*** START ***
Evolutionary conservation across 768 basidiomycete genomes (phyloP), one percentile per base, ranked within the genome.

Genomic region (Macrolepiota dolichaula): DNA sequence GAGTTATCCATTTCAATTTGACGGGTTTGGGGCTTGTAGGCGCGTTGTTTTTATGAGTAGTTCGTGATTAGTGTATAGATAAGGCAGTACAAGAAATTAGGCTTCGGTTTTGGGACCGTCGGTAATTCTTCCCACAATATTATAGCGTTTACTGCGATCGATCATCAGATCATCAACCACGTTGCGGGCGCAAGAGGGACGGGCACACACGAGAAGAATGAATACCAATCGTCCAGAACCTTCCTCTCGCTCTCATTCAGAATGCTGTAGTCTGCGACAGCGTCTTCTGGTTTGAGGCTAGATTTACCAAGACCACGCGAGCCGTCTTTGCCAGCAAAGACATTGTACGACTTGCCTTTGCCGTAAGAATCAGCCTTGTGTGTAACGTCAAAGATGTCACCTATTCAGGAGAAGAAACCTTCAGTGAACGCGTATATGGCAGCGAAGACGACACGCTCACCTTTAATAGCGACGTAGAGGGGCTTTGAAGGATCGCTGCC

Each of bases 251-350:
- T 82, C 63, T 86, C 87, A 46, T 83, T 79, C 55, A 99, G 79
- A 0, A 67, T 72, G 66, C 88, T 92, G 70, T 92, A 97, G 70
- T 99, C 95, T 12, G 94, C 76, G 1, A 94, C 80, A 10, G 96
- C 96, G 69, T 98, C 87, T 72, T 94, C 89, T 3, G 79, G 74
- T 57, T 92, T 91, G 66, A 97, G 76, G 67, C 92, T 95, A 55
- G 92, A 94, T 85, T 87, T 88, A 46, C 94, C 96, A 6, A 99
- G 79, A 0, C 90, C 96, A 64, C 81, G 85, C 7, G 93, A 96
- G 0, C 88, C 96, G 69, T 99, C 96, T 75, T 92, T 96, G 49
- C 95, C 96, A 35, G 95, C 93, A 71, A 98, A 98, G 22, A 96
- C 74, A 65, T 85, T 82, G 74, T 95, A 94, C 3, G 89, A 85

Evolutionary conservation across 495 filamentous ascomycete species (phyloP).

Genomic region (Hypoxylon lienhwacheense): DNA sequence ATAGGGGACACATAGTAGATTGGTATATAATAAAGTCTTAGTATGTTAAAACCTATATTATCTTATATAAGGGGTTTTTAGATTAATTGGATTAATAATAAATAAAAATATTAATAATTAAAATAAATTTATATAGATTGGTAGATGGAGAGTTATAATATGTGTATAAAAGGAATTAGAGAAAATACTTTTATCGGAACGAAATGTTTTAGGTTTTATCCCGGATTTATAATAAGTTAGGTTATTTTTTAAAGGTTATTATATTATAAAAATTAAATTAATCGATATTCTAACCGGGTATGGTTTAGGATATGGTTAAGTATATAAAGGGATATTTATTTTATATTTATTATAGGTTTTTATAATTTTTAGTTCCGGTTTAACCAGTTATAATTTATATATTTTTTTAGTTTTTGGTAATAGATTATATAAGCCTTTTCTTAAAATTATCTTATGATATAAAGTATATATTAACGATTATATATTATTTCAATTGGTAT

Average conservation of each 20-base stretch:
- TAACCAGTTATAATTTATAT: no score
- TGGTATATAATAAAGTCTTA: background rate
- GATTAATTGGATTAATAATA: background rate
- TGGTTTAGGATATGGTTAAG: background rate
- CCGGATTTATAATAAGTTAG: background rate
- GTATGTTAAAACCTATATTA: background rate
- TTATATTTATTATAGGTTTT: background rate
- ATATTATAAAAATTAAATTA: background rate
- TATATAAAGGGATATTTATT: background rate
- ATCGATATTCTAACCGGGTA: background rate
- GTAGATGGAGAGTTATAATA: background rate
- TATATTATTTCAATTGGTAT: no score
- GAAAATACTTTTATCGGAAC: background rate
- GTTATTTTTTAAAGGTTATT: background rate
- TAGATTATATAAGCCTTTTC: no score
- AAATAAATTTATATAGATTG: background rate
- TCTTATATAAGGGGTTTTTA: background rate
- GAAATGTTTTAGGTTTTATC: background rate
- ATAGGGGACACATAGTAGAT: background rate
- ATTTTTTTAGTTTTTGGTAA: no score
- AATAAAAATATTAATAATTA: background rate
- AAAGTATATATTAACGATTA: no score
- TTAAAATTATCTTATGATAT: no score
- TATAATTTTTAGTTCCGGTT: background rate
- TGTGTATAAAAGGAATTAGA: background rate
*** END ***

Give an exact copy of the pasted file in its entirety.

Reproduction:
Evolutionary conservation across 768 basidiomycete genomes (phyloP), one percentile per base, ranked within the genome.

Genomic region (Macrolepiota dolichaula): DNA sequence GAGTTATCCATTTCAATTTGACGGGTTTGGGGCTTGTAGGCGCGTTGTTTTTATGAGTAGTTCGTGATTAGTGTATAGATAAGGCAGTACAAGAAATTAGGCTTCGGTTTTGGGACCGTCGGTAATTCTTCCCACAATATTATAGCGTTTACTGCGATCGATCATCAGATCATCAACCACGTTGCGGGCGCAAGAGGGACGGGCACACACGAGAAGAATGAATACCAATCGTCCAGAACCTTCCTCTCGCTCTCATTCAGAATGCTGTAGTCTGCGACAGCGTCTTCTGGTTTGAGGCTAGATTTACCAAGACCACGCGAGCCGTCTTTGCCAGCAAAGACATTGTACGACTTGCCTTTGCCGTAAGAATCAGCCTTGTGTGTAACGTCAAAGATGTCACCTATTCAGGAGAAGAAACCTTCAGTGAACGCGTATATGGCAGCGAAGACGACACGCTCACCTTTAATAGCGACGTAGAGGGGCTTTGAAGGATCGCTGCC

Each of bases 251-350:
- T 82, C 63, T 86, C 87, A 46, T 83, T 79, C 55, A 99, G 79
- A 0, A 67, T 72, G 66, C 88, T 92, G 70, T 92, A 97, G 70
- T 99, C 95, T 12, G 94, C 76, G 1, A 94, C 80, A 10, G 96
- C 96, G 69, T 98, C 87, T 72, T 94, C 89, T 3, G 79, G 74
- T 57, T 92, T 91, G 66, A 97, G 76, G 67, C 92, T 95, A 55
- G 92, A 94, T 85, T 87, T 88, A 46, C 94, C 96, A 6, A 99
- G 79, A 0, C 90, C 96, A 64, C 81, G 85, C 7, G 93, A 96
- G 0, C 88, C 96, G 69, T 99, C 96, T 75, T 92, T 96, G 49
- C 95, C 96, A 35, G 95, C 93, A 71, A 98, A 98, G 22, A 96
- C 74, A 65, T 85, T 82, G 74, T 95, A 94, C 3, G 89, A 85

Evolutionary conservation across 495 filamentous ascomycete species (phyloP).

Genomic region (Hypoxylon lienhwacheense): DNA sequence ATAGGGGACACATAGTAGATTGGTATATAATAAAGTCTTAGTATGTTAAAACCTATATTATCTTATATAAGGGGTTTTTAGATTAATTGGATTAATAATAAATAAAAATATTAATAATTAAAATAAATTTATATAGATTGGTAGATGGAGAGTTATAATATGTGTATAAAAGGAATTAGAGAAAATACTTTTATCGGAACGAAATGTTTTAGGTTTTATCCCGGATTTATAATAAGTTAGGTTATTTTTTAAAGGTTATTATATTATAAAAATTAAATTAATCGATATTCTAACCGGGTATGGTTTAGGATATGGTTAAGTATATAAAGGGATATTTATTTTATATTTATTATAGGTTTTTATAATTTTTAGTTCCGGTTTAACCAGTTATAATTTATATATTTTTTTAGTTTTTGGTAATAGATTATATAAGCCTTTTCTTAAAATTATCTTATGATATAAAGTATATATTAACGATTATATATTATTTCAATTGGTAT

Average conservation of each 20-base stretch:
- TAACCAGTTATAATTTATAT: no score
- TGGTATATAATAAAGTCTTA: background rate
- GATTAATTGGATTAATAATA: background rate
- TGGTTTAGGATATGGTTAAG: background rate
- CCGGATTTATAATAAGTTAG: background rate
- GTATGTTAAAACCTATATTA: background rate
- TTATATTTATTATAGGTTTT: background rate
- ATATTATAAAAATTAAATTA: background rate
- TATATAAAGGGATATTTATT: background rate
- ATCGATATTCTAACCGGGTA: background rate
- GTAGATGGAGAGTTATAATA: background rate
- TATATTATTTCAATTGGTAT: no score
- GAAAATACTTTTATCGGAAC: background rate
- GTTATTTTTTAAAGGTTATT: background rate
- TAGATTATATAAGCCTTTTC: no score
- AAATAAATTTATATAGATTG: background rate
- TCTTATATAAGGGGTTTTTA: background rate
- GAAATGTTTTAGGTTTTATC: background rate
- ATAGGGGACACATAGTAGAT: background rate
- ATTTTTTTAGTTTTTGGTAA: no score
- AATAAAAATATTAATAATTA: background rate
- AAAGTATATATTAACGATTA: no score
- TTAAAATTATCTTATGATAT: no score
- TATAATTTTTAGTTCCGGTT: background rate
- TGTGTATAAAAGGAATTAGA: background rate